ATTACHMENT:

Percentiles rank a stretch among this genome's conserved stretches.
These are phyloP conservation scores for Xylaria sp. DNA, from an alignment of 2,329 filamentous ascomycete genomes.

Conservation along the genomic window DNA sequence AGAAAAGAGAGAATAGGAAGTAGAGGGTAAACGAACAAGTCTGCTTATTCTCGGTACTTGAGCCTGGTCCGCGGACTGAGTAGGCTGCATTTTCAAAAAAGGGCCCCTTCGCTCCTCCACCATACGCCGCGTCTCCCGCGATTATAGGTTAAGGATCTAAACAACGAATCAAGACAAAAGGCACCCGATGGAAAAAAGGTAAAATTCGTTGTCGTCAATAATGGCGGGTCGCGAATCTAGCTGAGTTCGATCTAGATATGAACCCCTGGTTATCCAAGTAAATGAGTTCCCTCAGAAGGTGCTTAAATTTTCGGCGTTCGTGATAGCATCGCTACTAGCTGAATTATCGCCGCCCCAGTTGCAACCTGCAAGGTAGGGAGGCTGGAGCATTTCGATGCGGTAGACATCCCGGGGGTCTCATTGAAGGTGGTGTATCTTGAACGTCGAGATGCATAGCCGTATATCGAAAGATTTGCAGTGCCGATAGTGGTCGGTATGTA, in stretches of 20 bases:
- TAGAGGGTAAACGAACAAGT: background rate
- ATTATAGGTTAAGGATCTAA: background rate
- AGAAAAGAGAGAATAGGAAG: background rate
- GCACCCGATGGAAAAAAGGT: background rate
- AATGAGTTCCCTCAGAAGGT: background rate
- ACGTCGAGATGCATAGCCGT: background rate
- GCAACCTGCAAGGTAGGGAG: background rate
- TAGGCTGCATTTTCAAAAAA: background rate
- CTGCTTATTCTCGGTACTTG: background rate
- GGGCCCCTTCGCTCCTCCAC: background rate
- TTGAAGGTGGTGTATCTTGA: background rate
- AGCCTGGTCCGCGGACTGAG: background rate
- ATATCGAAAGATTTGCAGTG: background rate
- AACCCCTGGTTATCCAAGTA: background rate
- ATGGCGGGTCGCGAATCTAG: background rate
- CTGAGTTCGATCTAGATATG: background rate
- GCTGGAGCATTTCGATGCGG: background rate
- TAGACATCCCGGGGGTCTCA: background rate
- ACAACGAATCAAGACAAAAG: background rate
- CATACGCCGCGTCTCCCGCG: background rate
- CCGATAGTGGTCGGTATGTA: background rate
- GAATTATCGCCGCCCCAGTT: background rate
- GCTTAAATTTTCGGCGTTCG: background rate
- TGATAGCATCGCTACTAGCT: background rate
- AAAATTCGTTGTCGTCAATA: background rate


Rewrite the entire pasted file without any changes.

Percentiles rank a stretch among this genome's conserved stretches.
These are phyloP conservation scores for Xylaria sp. DNA, from an alignment of 2,329 filamentous ascomycete genomes.

Conservation along the genomic window DNA sequence AGAAAAGAGAGAATAGGAAGTAGAGGGTAAACGAACAAGTCTGCTTATTCTCGGTACTTGAGCCTGGTCCGCGGACTGAGTAGGCTGCATTTTCAAAAAAGGGCCCCTTCGCTCCTCCACCATACGCCGCGTCTCCCGCGATTATAGGTTAAGGATCTAAACAACGAATCAAGACAAAAGGCACCCGATGGAAAAAAGGTAAAATTCGTTGTCGTCAATAATGGCGGGTCGCGAATCTAGCTGAGTTCGATCTAGATATGAACCCCTGGTTATCCAAGTAAATGAGTTCCCTCAGAAGGTGCTTAAATTTTCGGCGTTCGTGATAGCATCGCTACTAGCTGAATTATCGCCGCCCCAGTTGCAACCTGCAAGGTAGGGAGGCTGGAGCATTTCGATGCGGTAGACATCCCGGGGGTCTCATTGAAGGTGGTGTATCTTGAACGTCGAGATGCATAGCCGTATATCGAAAGATTTGCAGTGCCGATAGTGGTCGGTATGTA, in stretches of 20 bases:
- TAGAGGGTAAACGAACAAGT: background rate
- ATTATAGGTTAAGGATCTAA: background rate
- AGAAAAGAGAGAATAGGAAG: background rate
- GCACCCGATGGAAAAAAGGT: background rate
- AATGAGTTCCCTCAGAAGGT: background rate
- ACGTCGAGATGCATAGCCGT: background rate
- GCAACCTGCAAGGTAGGGAG: background rate
- TAGGCTGCATTTTCAAAAAA: background rate
- CTGCTTATTCTCGGTACTTG: background rate
- GGGCCCCTTCGCTCCTCCAC: background rate
- TTGAAGGTGGTGTATCTTGA: background rate
- AGCCTGGTCCGCGGACTGAG: background rate
- ATATCGAAAGATTTGCAGTG: background rate
- AACCCCTGGTTATCCAAGTA: background rate
- ATGGCGGGTCGCGAATCTAG: background rate
- CTGAGTTCGATCTAGATATG: background rate
- GCTGGAGCATTTCGATGCGG: background rate
- TAGACATCCCGGGGGTCTCA: background rate
- ACAACGAATCAAGACAAAAG: background rate
- CATACGCCGCGTCTCCCGCG: background rate
- CCGATAGTGGTCGGTATGTA: background rate
- GAATTATCGCCGCCCCAGTT: background rate
- GCTTAAATTTTCGGCGTTCG: background rate
- TGATAGCATCGCTACTAGCT: background rate
- AAAATTCGTTGTCGTCAATA: background rate